While the vaccinations do not fully guarantee immunity, studies have shown that the COVID-19 vaccine reduces the risk of infection, even with newer and more virulent strains such as Omicron, local health officials said.
Perhaps more important, according to the officials, vaccinated individuals are less likely to experience severe symptoms than unvaccinated individuals and are less likely to require medical attention or hospitalization.
“This is how we give our health care workers time to recharge and breathe again,” Barrett said.
Slightly over 68 percent of New Hampshire residents are fully vaccinated, which is above the national average of 63 percent.
However, the vaccination rates across many Sullivan County communities remain statistically low, including in Claremont, where less than 48 percent of residents are fully vaccinated.
According to Barrett, local vaccine clinics in Claremont reported high turnouts initially when the booster shots became available, though the number of recipients have since declined.
In addition, most of the clinics’ vaccine recipients are the fully vaccinated who are seeking a booster or children who recently became eligible to be vaccinated, Barrett said. There has not been a visible increase in the residents who remain unvaccinated despite their eligibility.
Barrett said she tries to encourage unvaccinated patients by assuaging their concerns about the vaccine’s safety.
The medical community has administered more COVID-19 vaccines worldwide in the last 16 months than perhaps any vaccine to date, Barrett said. The actual number of people who have experienced any adverse reactions to the vaccine is a “tiny fraction”, similar in proportion to other and more common vaccines.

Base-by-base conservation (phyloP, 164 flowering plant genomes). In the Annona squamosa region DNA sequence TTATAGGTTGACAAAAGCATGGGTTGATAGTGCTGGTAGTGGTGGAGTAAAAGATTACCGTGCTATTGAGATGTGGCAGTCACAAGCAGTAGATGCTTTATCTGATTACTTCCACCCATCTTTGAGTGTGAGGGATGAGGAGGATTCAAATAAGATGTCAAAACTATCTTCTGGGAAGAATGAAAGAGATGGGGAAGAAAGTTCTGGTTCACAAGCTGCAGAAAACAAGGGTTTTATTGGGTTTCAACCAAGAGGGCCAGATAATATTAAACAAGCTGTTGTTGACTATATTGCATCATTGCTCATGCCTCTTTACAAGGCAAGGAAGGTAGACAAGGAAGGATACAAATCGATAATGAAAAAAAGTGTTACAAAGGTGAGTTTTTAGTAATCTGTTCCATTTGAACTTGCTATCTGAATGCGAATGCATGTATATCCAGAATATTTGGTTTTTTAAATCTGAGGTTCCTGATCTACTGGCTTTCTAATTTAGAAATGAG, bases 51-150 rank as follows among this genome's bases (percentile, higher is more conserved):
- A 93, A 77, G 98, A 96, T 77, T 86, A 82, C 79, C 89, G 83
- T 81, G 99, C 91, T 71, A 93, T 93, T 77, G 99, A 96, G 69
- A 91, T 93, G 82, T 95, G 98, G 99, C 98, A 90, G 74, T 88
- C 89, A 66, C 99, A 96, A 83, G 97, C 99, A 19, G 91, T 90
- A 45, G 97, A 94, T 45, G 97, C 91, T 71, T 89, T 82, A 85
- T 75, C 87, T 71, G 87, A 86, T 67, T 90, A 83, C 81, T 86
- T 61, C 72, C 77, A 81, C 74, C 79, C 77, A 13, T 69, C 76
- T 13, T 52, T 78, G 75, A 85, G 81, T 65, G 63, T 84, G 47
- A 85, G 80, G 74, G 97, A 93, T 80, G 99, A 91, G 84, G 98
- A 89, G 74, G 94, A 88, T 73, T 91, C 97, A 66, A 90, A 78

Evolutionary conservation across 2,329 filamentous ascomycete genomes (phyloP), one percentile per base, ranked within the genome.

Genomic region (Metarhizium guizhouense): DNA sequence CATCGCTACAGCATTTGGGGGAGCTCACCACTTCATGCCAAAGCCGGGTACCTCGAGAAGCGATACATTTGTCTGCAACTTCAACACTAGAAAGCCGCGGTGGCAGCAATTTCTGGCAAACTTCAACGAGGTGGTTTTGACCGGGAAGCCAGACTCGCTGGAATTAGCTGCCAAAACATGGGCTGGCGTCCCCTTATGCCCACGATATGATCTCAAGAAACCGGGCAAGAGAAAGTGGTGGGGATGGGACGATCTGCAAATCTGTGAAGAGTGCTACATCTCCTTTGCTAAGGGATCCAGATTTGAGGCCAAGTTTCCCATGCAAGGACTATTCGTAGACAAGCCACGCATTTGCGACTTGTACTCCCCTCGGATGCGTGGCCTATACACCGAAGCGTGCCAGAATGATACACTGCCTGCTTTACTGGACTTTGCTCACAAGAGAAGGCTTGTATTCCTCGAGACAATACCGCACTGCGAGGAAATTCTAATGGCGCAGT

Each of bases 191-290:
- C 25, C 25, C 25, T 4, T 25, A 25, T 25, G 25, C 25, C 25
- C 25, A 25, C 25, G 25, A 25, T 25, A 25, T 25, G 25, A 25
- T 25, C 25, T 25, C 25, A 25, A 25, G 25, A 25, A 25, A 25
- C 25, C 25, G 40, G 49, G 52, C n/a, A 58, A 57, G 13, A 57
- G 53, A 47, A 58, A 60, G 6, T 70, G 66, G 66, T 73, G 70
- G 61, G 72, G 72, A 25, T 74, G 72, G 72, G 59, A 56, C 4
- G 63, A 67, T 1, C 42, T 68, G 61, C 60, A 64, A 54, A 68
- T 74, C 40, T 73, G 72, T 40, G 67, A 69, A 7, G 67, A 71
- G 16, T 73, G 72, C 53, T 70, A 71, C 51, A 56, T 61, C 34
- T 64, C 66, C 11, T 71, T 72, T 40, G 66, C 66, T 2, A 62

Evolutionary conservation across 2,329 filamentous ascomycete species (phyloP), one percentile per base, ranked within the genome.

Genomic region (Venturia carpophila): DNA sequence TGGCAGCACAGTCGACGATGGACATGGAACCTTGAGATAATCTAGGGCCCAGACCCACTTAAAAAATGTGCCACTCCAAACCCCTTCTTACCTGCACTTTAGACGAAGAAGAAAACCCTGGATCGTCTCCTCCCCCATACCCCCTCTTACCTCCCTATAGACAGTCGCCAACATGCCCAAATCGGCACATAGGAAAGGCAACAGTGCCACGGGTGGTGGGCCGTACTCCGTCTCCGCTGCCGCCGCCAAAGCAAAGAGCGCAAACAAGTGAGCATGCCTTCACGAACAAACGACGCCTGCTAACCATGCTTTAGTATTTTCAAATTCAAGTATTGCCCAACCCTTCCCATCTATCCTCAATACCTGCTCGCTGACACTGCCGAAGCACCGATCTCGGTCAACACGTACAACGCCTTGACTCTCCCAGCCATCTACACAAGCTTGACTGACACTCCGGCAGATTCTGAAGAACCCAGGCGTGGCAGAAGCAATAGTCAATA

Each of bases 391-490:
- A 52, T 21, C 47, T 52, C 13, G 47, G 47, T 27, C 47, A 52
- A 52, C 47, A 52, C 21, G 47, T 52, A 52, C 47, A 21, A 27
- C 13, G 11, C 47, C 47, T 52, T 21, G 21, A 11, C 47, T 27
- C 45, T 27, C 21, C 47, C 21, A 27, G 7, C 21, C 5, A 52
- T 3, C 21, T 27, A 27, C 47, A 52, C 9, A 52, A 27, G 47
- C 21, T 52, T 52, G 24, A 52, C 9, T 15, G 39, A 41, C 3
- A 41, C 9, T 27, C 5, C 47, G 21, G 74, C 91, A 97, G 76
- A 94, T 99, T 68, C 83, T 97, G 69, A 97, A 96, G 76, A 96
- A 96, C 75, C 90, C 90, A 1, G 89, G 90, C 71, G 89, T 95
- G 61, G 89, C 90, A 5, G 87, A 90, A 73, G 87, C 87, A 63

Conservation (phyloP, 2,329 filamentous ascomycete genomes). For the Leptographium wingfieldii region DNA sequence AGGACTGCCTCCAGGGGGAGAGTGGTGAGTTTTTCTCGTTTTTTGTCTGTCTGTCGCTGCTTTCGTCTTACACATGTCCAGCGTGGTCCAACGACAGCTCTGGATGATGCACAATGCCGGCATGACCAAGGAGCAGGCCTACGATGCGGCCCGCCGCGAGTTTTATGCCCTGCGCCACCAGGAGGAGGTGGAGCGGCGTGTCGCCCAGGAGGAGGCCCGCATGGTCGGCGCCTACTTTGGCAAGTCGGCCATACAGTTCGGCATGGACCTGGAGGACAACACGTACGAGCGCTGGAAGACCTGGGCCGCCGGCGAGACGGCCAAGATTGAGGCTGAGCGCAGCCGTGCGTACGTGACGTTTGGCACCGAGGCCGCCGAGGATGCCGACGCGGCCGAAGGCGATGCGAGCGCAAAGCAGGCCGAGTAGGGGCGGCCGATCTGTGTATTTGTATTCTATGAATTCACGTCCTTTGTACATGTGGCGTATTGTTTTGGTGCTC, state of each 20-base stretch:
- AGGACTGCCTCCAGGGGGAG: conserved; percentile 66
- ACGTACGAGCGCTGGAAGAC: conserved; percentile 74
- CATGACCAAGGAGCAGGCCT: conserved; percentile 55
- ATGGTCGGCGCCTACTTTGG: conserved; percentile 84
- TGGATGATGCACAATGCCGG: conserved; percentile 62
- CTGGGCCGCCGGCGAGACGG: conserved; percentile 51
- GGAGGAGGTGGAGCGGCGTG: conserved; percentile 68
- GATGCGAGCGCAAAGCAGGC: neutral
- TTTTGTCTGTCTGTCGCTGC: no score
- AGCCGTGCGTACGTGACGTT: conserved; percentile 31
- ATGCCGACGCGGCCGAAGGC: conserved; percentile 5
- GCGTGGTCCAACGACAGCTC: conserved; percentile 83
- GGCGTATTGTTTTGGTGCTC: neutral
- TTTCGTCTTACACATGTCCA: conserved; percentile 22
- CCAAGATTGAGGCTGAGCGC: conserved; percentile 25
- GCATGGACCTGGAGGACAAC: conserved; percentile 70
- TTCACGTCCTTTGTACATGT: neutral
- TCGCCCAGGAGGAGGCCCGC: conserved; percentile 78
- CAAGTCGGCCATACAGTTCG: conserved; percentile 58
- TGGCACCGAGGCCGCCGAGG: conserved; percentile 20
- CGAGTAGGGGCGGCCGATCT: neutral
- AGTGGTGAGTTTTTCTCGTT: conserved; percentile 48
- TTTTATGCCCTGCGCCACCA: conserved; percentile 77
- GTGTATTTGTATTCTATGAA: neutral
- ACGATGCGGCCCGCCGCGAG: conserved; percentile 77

“We’re just seeing those reports more publicly because [so many people] in the world are getting vaccinated right now,” Barrett said. “Those mathematics helps some of my patients decide or say they hadn’t thought about it that way.”
Barrett says she hopes for a change in view from the unvaccinated population, though practically she worries that many of these individuals may not reconsider until tragedy occurs.
“I think what often happens is that they get sick, or someone close to them gets sick,” Barrett said. “And it’s pretty disappointing and saddening to think that a person would have to get really sick before telling themselves that they may have made a mistake.”
Shaheen also made a second stop at Headrest, an organization in Lebanon that provides treatment to individuals with substance use disorders, to tour the facility and hear from staff about challenges they have faced throughout the pandemic.
“The pandemic created unprecedented pressures on families across the Granite State, from economic hardship to isolation and trauma – all of which increased the likelihood of substance misuse. During today’s visit to Headrest, I listened to challenges their staff are facing amid heightened demand for their services, as well as how we can improve access to treatment and help communities heal moving forward,” Shaheen said. “For years, New Hampshire has grappled with heartbreaking losses stemming from the substance use disorder crisis, which is why we need an all-hands-on-deck response as rates of misuse tick upwards. Connecting Granite Staters with treatment and support is a top priority for me in the Senate, and I’ll continue working to secure federal resources for those on the front lines of this crisis.”